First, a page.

«Efecto del apoyo de la extremidad en la activación muscular durante los ejercicios de hombro.»
Michael Brian Wise, ATC, MS a [MEDLINE LOOKUP] Tim L. Uhl, ATC, PT, PhD a * [MEDLINE LOOKUP] Carl G. Mattacola, ATC, PhD a [MEDLINE LOOKUP] Arthur J. Nitz, PT, PhD, ECS, OCS a [MEDLINE LOOKUP] W. Ben Kibler, MD b [MEDLINE LOOKUP]
The purpose of this study was to determine the difference in demands on glenohumeral musculature during unsupported and supported active range-of-motion (AROM) shoulder exercises. Twenty healthy subjects volunteered for this study. Surface or fine-wire bipolar electrodes were applied to the infraspinatus, posterior deltoid, anterior deltoid, pectoralis major, and supraspinatus muscles. Subjects performed vertical wall slides and diagonal wall slides (45° angle) with their hand in contact with the wall (supported) and not in contact with the wall (unsupported). Significantly greater supraspinatus activity was found in the unsupported exercises versus the supported exercises (F4,76 = 4.38, P = .003). Exercises performed in the 45° diagonal position were more demanding on shoulder musculature than vertical exercises (F1,19 = 19.3, P < .001). Although our results were obtained in healthy subjects and the implications in a pathological population are not clear, we suggest that when designing a progression of exercises for increasing shoulder muscular activity, supported short lever arm AROM exercises should precede unsupported long lever arm AROM exercises.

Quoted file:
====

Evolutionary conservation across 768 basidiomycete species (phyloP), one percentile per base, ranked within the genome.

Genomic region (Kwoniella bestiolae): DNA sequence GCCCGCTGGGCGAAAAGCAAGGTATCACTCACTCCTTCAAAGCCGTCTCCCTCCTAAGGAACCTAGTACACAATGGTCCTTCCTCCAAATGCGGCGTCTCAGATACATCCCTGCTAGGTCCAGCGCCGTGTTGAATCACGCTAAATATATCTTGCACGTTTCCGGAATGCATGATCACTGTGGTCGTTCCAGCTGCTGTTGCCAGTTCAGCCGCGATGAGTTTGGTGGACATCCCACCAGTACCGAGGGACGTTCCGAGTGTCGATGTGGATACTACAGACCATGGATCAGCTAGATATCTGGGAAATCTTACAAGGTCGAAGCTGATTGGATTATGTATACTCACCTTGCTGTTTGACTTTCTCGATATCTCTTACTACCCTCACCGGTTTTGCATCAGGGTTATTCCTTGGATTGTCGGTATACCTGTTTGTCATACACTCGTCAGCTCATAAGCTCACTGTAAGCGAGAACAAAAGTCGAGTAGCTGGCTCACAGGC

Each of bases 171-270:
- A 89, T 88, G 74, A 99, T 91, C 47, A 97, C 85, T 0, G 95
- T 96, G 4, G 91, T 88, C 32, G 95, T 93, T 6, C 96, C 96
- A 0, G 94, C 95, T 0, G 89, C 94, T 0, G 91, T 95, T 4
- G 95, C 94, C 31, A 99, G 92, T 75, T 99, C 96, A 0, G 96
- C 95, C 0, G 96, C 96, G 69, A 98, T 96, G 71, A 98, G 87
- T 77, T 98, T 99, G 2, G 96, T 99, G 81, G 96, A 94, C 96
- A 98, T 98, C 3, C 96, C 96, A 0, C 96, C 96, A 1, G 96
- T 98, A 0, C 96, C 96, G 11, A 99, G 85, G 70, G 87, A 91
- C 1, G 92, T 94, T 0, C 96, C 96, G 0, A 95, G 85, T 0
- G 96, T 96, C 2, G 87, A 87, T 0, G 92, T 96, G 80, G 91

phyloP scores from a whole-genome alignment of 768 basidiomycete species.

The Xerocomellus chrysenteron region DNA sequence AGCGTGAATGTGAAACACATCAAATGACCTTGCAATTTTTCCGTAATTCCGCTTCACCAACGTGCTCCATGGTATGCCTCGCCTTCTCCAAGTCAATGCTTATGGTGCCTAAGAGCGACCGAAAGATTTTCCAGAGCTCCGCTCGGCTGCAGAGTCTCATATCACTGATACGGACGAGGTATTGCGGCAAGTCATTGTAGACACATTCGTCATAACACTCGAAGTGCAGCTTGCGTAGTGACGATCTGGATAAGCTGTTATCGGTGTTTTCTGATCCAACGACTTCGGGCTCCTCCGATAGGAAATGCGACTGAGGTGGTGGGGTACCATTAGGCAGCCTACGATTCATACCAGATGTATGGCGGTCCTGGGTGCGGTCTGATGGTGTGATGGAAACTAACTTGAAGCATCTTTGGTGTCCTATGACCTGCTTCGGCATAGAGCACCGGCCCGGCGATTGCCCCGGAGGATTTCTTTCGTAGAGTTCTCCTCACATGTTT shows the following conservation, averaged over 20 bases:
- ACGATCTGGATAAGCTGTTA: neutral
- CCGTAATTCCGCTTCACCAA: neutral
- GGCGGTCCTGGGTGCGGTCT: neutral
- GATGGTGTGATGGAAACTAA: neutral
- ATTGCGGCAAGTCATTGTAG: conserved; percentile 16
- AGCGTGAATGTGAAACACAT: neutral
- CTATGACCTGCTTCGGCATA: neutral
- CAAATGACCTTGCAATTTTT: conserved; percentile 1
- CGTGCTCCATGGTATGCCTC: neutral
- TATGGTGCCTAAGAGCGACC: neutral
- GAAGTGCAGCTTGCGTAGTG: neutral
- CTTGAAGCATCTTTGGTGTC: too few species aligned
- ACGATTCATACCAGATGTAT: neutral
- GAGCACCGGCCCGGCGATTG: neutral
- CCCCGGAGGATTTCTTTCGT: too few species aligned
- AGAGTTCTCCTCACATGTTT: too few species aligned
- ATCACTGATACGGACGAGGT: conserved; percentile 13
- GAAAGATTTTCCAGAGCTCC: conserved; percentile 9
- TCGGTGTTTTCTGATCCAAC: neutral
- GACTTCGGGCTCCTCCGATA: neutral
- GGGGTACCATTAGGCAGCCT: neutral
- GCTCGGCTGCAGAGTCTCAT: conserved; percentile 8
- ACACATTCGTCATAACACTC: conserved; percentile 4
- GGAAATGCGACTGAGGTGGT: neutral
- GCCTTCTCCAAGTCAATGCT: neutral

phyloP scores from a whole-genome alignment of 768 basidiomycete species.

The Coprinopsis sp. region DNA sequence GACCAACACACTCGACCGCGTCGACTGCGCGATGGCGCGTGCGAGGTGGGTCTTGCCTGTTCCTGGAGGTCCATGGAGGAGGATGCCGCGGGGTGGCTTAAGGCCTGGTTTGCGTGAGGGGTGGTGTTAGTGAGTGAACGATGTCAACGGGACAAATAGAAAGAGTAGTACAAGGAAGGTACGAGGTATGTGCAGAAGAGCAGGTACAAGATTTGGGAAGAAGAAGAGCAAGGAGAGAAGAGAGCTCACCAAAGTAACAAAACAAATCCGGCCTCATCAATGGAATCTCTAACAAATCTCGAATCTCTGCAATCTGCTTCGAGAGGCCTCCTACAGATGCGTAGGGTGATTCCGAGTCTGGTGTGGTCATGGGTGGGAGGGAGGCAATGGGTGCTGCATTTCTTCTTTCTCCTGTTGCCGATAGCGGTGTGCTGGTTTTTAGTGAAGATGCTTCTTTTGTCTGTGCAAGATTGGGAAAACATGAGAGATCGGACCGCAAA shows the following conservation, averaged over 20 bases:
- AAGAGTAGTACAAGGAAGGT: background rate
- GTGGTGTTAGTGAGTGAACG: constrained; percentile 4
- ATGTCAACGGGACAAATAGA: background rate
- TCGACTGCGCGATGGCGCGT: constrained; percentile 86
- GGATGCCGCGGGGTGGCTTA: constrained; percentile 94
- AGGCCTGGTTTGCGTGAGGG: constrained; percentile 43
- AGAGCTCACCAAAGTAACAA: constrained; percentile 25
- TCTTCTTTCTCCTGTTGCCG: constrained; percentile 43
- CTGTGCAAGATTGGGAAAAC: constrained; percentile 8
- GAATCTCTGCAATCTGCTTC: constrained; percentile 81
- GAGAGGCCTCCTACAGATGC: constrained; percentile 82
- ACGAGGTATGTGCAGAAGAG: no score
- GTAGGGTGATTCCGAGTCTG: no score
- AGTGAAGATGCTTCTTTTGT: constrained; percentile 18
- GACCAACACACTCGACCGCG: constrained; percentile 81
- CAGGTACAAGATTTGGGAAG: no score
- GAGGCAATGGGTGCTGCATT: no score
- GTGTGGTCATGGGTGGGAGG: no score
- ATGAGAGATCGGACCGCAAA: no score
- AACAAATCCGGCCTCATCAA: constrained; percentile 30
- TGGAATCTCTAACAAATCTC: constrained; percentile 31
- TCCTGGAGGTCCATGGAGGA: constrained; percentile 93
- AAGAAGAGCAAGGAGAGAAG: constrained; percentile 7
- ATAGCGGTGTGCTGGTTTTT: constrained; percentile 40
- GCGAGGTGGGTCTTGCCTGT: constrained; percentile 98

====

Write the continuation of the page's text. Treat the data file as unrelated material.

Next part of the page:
Journal of Shoulder and Elbow Surgery. November/December 2004 Volume 13 Number 6.